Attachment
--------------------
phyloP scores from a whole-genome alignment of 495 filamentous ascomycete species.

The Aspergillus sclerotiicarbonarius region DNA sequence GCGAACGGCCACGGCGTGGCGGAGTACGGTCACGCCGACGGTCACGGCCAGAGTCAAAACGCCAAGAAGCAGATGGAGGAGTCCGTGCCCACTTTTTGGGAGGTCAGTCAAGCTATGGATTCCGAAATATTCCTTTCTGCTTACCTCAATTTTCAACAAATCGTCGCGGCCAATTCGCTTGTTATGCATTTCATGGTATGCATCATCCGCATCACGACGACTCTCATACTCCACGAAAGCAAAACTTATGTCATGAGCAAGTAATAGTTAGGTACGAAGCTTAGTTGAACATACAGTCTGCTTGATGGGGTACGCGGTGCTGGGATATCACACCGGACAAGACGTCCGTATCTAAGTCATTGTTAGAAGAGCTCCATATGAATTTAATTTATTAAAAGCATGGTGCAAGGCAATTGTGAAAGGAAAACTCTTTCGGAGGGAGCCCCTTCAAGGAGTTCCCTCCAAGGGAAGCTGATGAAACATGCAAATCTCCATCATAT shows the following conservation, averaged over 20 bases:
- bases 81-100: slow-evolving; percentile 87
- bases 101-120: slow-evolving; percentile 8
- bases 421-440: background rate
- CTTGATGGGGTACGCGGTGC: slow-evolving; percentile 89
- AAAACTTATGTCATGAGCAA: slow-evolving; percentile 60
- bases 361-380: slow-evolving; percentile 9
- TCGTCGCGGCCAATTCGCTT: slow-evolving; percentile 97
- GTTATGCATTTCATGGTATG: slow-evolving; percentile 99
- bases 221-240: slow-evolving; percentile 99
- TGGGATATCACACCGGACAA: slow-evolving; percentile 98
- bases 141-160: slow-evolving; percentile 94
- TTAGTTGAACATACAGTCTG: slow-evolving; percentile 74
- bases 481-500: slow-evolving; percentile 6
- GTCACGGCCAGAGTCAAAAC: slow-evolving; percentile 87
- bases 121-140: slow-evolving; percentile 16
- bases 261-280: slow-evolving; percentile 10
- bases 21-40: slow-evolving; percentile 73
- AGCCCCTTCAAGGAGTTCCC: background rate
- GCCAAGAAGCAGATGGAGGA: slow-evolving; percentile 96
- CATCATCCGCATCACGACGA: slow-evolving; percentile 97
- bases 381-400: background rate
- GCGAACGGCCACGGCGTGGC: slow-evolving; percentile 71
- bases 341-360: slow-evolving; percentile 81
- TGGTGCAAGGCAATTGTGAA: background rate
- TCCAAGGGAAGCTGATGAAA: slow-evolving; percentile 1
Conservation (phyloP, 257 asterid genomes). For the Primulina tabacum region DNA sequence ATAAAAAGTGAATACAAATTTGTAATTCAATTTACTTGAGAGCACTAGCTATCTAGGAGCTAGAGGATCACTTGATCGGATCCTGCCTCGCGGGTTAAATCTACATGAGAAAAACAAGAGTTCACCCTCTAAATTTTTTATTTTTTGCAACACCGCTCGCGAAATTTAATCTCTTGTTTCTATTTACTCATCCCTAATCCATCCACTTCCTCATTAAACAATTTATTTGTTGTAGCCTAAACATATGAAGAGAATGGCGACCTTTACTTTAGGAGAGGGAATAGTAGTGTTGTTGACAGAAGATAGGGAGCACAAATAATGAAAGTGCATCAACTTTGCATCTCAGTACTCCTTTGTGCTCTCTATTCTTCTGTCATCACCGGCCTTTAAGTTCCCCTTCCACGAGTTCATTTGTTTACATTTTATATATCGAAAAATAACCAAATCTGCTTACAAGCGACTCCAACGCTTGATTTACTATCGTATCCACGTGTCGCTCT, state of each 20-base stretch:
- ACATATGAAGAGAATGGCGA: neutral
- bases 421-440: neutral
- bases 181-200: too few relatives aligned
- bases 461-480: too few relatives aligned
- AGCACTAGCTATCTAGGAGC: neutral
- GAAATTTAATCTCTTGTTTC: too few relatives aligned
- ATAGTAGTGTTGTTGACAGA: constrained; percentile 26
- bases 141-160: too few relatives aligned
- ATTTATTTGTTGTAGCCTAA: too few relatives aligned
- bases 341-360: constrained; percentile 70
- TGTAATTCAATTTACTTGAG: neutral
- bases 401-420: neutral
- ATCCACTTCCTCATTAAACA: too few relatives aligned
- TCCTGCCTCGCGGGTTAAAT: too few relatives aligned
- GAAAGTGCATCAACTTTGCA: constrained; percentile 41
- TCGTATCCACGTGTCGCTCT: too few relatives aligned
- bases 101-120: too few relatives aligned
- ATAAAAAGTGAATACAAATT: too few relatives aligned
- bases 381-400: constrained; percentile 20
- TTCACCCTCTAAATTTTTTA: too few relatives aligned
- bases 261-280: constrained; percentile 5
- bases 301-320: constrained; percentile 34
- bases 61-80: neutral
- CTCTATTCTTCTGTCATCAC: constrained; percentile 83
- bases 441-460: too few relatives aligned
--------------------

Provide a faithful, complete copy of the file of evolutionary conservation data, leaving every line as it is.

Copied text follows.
phyloP scores from a whole-genome alignment of 495 filamentous ascomycete species.

The Aspergillus sclerotiicarbonarius region DNA sequence GCGAACGGCCACGGCGTGGCGGAGTACGGTCACGCCGACGGTCACGGCCAGAGTCAAAACGCCAAGAAGCAGATGGAGGAGTCCGTGCCCACTTTTTGGGAGGTCAGTCAAGCTATGGATTCCGAAATATTCCTTTCTGCTTACCTCAATTTTCAACAAATCGTCGCGGCCAATTCGCTTGTTATGCATTTCATGGTATGCATCATCCGCATCACGACGACTCTCATACTCCACGAAAGCAAAACTTATGTCATGAGCAAGTAATAGTTAGGTACGAAGCTTAGTTGAACATACAGTCTGCTTGATGGGGTACGCGGTGCTGGGATATCACACCGGACAAGACGTCCGTATCTAAGTCATTGTTAGAAGAGCTCCATATGAATTTAATTTATTAAAAGCATGGTGCAAGGCAATTGTGAAAGGAAAACTCTTTCGGAGGGAGCCCCTTCAAGGAGTTCCCTCCAAGGGAAGCTGATGAAACATGCAAATCTCCATCATAT shows the following conservation, averaged over 20 bases:
- bases 81-100: slow-evolving; percentile 87
- bases 101-120: slow-evolving; percentile 8
- bases 421-440: background rate
- CTTGATGGGGTACGCGGTGC: slow-evolving; percentile 89
- AAAACTTATGTCATGAGCAA: slow-evolving; percentile 60
- bases 361-380: slow-evolving; percentile 9
- TCGTCGCGGCCAATTCGCTT: slow-evolving; percentile 97
- GTTATGCATTTCATGGTATG: slow-evolving; percentile 99
- bases 221-240: slow-evolving; percentile 99
- TGGGATATCACACCGGACAA: slow-evolving; percentile 98
- bases 141-160: slow-evolving; percentile 94
- TTAGTTGAACATACAGTCTG: slow-evolving; percentile 74
- bases 481-500: slow-evolving; percentile 6
- GTCACGGCCAGAGTCAAAAC: slow-evolving; percentile 87
- bases 121-140: slow-evolving; percentile 16
- bases 261-280: slow-evolving; percentile 10
- bases 21-40: slow-evolving; percentile 73
- AGCCCCTTCAAGGAGTTCCC: background rate
- GCCAAGAAGCAGATGGAGGA: slow-evolving; percentile 96
- CATCATCCGCATCACGACGA: slow-evolving; percentile 97
- bases 381-400: background rate
- GCGAACGGCCACGGCGTGGC: slow-evolving; percentile 71
- bases 341-360: slow-evolving; percentile 81
- TGGTGCAAGGCAATTGTGAA: background rate
- TCCAAGGGAAGCTGATGAAA: slow-evolving; percentile 1
Conservation (phyloP, 257 asterid genomes). For the Primulina tabacum region DNA sequence ATAAAAAGTGAATACAAATTTGTAATTCAATTTACTTGAGAGCACTAGCTATCTAGGAGCTAGAGGATCACTTGATCGGATCCTGCCTCGCGGGTTAAATCTACATGAGAAAAACAAGAGTTCACCCTCTAAATTTTTTATTTTTTGCAACACCGCTCGCGAAATTTAATCTCTTGTTTCTATTTACTCATCCCTAATCCATCCACTTCCTCATTAAACAATTTATTTGTTGTAGCCTAAACATATGAAGAGAATGGCGACCTTTACTTTAGGAGAGGGAATAGTAGTGTTGTTGACAGAAGATAGGGAGCACAAATAATGAAAGTGCATCAACTTTGCATCTCAGTACTCCTTTGTGCTCTCTATTCTTCTGTCATCACCGGCCTTTAAGTTCCCCTTCCACGAGTTCATTTGTTTACATTTTATATATCGAAAAATAACCAAATCTGCTTACAAGCGACTCCAACGCTTGATTTACTATCGTATCCACGTGTCGCTCT, state of each 20-base stretch:
- ACATATGAAGAGAATGGCGA: neutral
- bases 421-440: neutral
- bases 181-200: too few relatives aligned
- bases 461-480: too few relatives aligned
- AGCACTAGCTATCTAGGAGC: neutral
- GAAATTTAATCTCTTGTTTC: too few relatives aligned
- ATAGTAGTGTTGTTGACAGA: constrained; percentile 26
- bases 141-160: too few relatives aligned
- ATTTATTTGTTGTAGCCTAA: too few relatives aligned
- bases 341-360: constrained; percentile 70
- TGTAATTCAATTTACTTGAG: neutral
- bases 401-420: neutral
- ATCCACTTCCTCATTAAACA: too few relatives aligned
- TCCTGCCTCGCGGGTTAAAT: too few relatives aligned
- GAAAGTGCATCAACTTTGCA: constrained; percentile 41
- TCGTATCCACGTGTCGCTCT: too few relatives aligned
- bases 101-120: too few relatives aligned
- ATAAAAAGTGAATACAAATT: too few relatives aligned
- bases 381-400: constrained; percentile 20
- TTCACCCTCTAAATTTTTTA: too few relatives aligned
- bases 261-280: constrained; percentile 5
- bases 301-320: constrained; percentile 34
- bases 61-80: neutral
- CTCTATTCTTCTGTCATCAC: constrained; percentile 83
- bases 441-460: too few relatives aligned